Every chorus concert has some element of production required to run the performance. Whether the concert is a large-scale production or not, in each case the venue, staging, lighting, and sound need to be considered.
Paul Doyle is Producer for MenAlive Orange County Gay Men's Chorus and a former board member of Palm Springs Gay Men's Chorus where he focused on the production/staging for performances. So, he knows a thing or two about producing a concert! Together, we compiled this list of production considerations necessary for planning a chorus concert.
When you're planning a performance, it is a good idea to do a site visit of the venue and get a copy of the full venue layout, if possible. Here are some considerations when taking the venue into account for your production plan:
- What is the stage size, proscenium? How many singers and instrumentalists can fit on stage?
- Do you have curtains? Which way do they open - to the sides (traditionally) or lift up (grand style)?
- What are the acoustics like? Will you require a sound system for speakers, soloists, or chorus or will the sound carry as is?
- What type of sound and lighting system is available for use?
- What is the backstage area like, if any? What are the wings or walkways like?
- What is the audience size or venue capacity? What is the layout of the audience?
- Will you need venue personnel to manage the audience, lobby, lighting, sound, and/or backstage areas? How much will this cost?
- How many rehearsals will you need in the venue in order to work through chorus entrances and exits, lighting/sound cues, and staging?
- What equipment and instruments are available for use in the venue? Are they available for rent, if needed? Are risers available or will they need to be delivered? How will a piano get on stage, if needed?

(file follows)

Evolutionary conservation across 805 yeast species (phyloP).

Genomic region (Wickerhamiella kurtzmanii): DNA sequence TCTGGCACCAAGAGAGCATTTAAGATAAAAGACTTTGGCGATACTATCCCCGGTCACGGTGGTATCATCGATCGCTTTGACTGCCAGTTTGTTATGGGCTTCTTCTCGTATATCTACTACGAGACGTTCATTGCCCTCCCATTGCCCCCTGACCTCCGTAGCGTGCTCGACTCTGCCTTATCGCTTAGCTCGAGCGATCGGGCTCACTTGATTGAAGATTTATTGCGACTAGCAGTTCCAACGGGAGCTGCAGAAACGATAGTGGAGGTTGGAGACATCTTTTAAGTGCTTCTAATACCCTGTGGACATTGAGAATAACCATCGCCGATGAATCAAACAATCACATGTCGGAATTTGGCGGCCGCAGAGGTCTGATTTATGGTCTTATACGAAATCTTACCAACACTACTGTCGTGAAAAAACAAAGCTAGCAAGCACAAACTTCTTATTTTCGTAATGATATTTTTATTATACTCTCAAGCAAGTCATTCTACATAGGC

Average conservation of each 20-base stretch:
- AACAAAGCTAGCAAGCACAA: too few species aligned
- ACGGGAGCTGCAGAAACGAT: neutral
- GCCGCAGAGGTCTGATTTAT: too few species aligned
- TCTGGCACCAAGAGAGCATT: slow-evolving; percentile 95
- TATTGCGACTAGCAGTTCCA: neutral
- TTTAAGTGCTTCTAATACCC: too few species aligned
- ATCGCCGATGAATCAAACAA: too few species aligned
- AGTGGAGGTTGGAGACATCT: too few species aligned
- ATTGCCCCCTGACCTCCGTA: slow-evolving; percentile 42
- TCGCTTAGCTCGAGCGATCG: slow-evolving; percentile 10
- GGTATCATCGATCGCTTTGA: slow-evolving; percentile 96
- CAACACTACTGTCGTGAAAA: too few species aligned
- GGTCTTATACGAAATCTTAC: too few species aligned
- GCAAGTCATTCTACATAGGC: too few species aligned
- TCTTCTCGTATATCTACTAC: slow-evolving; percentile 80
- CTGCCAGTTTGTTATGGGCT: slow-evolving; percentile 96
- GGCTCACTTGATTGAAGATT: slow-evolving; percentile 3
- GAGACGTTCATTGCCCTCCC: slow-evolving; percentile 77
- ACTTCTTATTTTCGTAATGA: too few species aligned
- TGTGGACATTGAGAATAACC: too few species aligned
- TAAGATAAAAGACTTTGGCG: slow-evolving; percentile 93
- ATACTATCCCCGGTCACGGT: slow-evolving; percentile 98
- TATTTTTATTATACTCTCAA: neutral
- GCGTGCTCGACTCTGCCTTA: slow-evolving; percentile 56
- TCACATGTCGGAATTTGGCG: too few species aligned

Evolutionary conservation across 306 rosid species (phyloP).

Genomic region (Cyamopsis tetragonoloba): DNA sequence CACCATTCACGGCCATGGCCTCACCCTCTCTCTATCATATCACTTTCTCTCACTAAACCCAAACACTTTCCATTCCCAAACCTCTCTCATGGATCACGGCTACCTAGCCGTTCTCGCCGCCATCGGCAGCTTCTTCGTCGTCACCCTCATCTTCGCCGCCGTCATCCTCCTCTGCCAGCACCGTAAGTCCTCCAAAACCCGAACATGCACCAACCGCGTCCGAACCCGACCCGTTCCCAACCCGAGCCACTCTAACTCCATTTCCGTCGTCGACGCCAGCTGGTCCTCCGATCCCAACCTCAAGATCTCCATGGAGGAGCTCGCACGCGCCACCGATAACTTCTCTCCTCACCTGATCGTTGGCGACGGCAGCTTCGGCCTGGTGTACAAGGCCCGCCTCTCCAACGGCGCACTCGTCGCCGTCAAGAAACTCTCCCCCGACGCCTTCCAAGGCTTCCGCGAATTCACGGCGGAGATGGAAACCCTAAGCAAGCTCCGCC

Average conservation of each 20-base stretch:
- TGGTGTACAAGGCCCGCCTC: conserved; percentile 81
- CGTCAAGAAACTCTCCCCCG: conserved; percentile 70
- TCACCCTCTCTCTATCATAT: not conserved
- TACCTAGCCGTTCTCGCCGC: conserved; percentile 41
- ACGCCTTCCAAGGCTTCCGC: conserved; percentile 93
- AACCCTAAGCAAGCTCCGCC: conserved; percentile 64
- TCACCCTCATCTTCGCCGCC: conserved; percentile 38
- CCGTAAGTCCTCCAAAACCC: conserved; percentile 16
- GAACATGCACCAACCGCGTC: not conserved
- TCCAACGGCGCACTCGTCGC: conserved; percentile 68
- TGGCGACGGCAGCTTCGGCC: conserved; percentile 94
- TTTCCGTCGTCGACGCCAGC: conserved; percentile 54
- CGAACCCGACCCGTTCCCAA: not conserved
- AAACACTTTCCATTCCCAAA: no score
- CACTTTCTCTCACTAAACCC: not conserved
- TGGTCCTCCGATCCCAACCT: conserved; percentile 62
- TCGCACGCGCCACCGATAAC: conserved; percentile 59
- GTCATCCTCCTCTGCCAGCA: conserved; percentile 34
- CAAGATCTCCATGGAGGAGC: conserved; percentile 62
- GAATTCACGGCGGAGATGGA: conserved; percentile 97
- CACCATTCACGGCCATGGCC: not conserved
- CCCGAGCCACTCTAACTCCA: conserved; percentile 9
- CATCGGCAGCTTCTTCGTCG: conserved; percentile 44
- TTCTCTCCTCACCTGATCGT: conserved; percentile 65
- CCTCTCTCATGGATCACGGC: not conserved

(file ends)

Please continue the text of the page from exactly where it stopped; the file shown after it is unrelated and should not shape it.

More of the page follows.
- Is there a communications system between the stage, follow spots, and the lighting and sound booths?
The staging needs to be carefully considered when planning lighting and sound. Here are some staging considerations:
- How will the chorus get on and off the risers? Is there enough room on the risers for any choreographed movement?
- Where will the soloists, speakers, or small ensembles stand? How will this play into the lighting and sound of each?
- How many total singers and instrumentalists will be on stage? What is the best layout for all musicians?
- Where will the conductor stand and what equipment is needed for them? Will the conductor be in the orchestra pit? Will they need a monitor?
- How will the chorus or soloists utilize the wings or walkways?
- How will you mark the stage for soloists, instrumentalists, and equipment?
- Who will manage the staging cues during the performance?
The lighting systems will vary from venue to venue. For more advanced lighting systems, look for venues like theaters, opera halls, or major concert halls. For basic lighting, most churches, auditoriums, or small concert halls will have all that is required.
Advanced lighting systems are often computerized now with a console, such as an ETC or Martin lighting board. It may be necessary to hire someone, such as a Master Electrician, to operate the lighting during the performance. You'll want to look for someone who is certified on the lighting board available so that they know how to program and run the system. Simpler systems can often be operated by venue personnel or a chorus volunteer.
Once you know what type of lighting is available at the venue, here are some other considerations:
- Does the lighting board require someone to program and run it?
- What is the general mood or lighting required for the concert or specific pieces of repertoire? What groups of people will need specific lighting throughout the performance?
- What kind of lighting units are available?
- Can you do a wash on the chorus - are floodlights available? Are colors available for the flood and if so, how many colors are possible?